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Petroleum taxation is the universal instrument through which governments seek to determine the crucial balance between the financial interests of the oil companies and the owners of the resource.
This book addresses how governments have and continue to approach this problem, the impacts of different policy choices and how these are being adapted to changing business conditions. Carole Nakhle presents the reader with an illuminating and robust analysis of the entire taxation story, from the basic theoretical considerations through to advanced computations applied to various tax regimes.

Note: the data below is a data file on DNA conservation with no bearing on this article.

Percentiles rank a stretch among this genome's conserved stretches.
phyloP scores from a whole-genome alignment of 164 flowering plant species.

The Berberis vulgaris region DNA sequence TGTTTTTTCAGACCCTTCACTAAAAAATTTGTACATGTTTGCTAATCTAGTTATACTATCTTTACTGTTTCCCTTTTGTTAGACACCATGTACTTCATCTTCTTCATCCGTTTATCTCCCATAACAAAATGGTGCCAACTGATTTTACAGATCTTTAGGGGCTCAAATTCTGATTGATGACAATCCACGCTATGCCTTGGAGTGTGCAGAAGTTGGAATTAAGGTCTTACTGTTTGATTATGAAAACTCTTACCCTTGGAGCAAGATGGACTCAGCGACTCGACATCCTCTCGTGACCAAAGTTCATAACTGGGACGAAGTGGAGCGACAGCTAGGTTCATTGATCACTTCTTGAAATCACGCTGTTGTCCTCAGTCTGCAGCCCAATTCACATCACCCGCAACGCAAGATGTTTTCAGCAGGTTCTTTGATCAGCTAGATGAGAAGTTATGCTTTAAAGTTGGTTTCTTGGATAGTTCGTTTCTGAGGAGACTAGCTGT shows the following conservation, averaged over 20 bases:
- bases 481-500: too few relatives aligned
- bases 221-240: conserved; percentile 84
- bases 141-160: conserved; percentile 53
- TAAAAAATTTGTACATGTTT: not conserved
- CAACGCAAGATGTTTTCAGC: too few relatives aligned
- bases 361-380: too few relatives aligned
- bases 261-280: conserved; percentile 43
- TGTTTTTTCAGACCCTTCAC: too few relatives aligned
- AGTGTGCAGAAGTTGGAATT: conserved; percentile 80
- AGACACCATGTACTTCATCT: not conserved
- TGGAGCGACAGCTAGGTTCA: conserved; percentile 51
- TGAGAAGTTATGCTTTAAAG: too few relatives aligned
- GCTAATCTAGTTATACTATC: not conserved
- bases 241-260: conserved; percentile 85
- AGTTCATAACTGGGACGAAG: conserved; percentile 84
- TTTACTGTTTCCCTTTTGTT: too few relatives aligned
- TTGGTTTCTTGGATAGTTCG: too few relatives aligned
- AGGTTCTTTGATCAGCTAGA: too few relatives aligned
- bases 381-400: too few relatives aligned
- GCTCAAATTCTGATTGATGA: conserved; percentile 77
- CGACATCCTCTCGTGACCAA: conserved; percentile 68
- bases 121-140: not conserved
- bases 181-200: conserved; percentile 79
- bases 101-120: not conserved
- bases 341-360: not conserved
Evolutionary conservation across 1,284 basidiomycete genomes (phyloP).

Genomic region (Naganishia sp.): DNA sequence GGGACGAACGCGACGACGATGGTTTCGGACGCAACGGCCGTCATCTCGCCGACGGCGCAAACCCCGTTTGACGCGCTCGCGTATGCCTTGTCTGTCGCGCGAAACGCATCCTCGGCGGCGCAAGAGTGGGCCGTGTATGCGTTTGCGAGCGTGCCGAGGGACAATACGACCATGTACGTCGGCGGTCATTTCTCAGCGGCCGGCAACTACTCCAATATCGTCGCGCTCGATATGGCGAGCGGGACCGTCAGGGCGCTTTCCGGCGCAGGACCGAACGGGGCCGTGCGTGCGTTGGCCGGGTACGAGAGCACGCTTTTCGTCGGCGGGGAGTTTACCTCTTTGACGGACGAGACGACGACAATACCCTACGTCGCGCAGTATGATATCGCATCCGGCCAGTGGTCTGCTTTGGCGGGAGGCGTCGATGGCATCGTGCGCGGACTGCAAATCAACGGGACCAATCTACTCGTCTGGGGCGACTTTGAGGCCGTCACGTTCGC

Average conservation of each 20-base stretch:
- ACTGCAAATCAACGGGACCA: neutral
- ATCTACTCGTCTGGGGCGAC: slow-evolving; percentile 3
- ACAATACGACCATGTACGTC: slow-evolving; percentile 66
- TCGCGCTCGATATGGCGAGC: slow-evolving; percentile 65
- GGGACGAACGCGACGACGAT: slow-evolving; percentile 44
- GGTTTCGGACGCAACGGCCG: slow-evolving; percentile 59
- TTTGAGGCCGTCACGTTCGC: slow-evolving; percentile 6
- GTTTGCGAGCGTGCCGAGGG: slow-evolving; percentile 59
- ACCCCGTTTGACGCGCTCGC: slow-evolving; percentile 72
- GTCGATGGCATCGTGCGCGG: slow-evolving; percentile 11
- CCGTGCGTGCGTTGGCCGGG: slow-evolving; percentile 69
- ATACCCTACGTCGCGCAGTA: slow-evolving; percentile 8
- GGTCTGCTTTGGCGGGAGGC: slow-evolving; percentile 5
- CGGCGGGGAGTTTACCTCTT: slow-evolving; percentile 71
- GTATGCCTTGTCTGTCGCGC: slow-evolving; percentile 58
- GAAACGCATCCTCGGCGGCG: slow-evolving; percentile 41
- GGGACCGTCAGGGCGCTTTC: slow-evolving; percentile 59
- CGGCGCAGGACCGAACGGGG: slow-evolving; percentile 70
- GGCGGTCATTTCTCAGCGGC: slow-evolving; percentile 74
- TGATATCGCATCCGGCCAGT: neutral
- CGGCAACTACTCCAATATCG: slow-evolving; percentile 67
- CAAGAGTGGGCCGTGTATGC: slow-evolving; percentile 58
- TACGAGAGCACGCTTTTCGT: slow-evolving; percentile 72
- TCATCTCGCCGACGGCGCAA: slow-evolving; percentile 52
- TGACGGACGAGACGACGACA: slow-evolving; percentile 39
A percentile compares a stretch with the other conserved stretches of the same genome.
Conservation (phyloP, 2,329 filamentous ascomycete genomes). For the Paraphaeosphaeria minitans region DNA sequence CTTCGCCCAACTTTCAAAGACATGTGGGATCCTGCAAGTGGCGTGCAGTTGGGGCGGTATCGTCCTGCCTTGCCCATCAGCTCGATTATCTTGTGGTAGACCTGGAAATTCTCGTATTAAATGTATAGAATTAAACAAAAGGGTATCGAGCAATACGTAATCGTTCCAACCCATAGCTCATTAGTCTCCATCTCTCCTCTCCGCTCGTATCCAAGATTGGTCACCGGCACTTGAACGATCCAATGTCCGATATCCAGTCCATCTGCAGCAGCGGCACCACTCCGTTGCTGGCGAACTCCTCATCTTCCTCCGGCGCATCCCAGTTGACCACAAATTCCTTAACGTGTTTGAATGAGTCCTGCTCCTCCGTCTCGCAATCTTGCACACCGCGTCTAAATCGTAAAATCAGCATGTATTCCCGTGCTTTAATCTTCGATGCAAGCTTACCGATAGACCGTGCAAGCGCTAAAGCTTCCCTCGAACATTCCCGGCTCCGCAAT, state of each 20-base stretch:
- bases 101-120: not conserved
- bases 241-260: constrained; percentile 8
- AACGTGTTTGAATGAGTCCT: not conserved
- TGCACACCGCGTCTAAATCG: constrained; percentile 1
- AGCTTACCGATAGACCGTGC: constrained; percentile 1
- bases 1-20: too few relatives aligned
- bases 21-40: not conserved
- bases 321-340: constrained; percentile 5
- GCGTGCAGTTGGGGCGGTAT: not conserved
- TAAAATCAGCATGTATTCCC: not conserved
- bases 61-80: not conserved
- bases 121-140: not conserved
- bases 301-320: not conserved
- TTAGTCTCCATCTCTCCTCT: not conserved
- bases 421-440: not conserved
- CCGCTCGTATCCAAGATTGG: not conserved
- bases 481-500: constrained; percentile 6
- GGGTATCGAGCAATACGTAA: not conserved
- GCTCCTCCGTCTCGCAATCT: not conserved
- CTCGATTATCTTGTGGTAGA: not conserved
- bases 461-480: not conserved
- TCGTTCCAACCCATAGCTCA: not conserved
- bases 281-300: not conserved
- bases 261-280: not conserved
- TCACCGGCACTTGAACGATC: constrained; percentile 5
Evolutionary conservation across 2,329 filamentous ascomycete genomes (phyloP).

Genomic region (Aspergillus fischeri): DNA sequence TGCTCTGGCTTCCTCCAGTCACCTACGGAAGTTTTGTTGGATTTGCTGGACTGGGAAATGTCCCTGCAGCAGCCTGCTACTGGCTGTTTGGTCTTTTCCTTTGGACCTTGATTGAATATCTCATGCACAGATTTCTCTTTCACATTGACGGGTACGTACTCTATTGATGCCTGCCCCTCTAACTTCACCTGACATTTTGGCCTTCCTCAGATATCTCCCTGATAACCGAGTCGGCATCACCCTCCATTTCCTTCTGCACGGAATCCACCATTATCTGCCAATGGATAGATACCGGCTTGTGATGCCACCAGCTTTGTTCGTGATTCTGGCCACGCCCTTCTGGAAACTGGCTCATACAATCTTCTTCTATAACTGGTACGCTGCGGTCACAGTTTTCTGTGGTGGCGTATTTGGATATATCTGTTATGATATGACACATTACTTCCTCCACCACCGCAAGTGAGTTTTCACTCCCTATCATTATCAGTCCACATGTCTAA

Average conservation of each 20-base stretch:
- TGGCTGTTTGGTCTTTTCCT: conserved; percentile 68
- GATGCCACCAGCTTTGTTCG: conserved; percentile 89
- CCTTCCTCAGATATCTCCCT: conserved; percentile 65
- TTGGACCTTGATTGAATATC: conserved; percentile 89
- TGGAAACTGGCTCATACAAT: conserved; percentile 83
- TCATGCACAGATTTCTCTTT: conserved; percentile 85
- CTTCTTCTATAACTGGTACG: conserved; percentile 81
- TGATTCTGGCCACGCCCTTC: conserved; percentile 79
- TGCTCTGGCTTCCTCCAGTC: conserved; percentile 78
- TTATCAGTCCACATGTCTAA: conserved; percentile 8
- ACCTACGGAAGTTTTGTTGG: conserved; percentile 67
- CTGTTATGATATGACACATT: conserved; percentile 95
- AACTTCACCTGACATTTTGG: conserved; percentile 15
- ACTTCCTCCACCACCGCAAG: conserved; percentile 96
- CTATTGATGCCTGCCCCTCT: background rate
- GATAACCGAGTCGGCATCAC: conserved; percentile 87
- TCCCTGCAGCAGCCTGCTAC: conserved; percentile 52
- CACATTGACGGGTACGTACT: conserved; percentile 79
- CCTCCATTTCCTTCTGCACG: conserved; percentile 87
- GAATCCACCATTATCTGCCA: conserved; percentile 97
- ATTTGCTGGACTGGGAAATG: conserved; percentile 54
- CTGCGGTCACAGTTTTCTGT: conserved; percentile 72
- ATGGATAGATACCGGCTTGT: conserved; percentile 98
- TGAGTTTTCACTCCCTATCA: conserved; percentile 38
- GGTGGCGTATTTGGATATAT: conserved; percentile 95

Nakhle’s main argument is that petroleum taxation is a subject of complexity, variety and subject to continued evolution, being surrounded and shaped by multifaceted geological, technical and market factors together with unpredictable political influences.
The author challenges the assumption that perfect models of petroleum taxation can be designed and applied to countries and circumstances around the world, arguing that an ideal structure exists only in theory but can be nonetheless a useful benchmark against which to test proposed fiscal systems.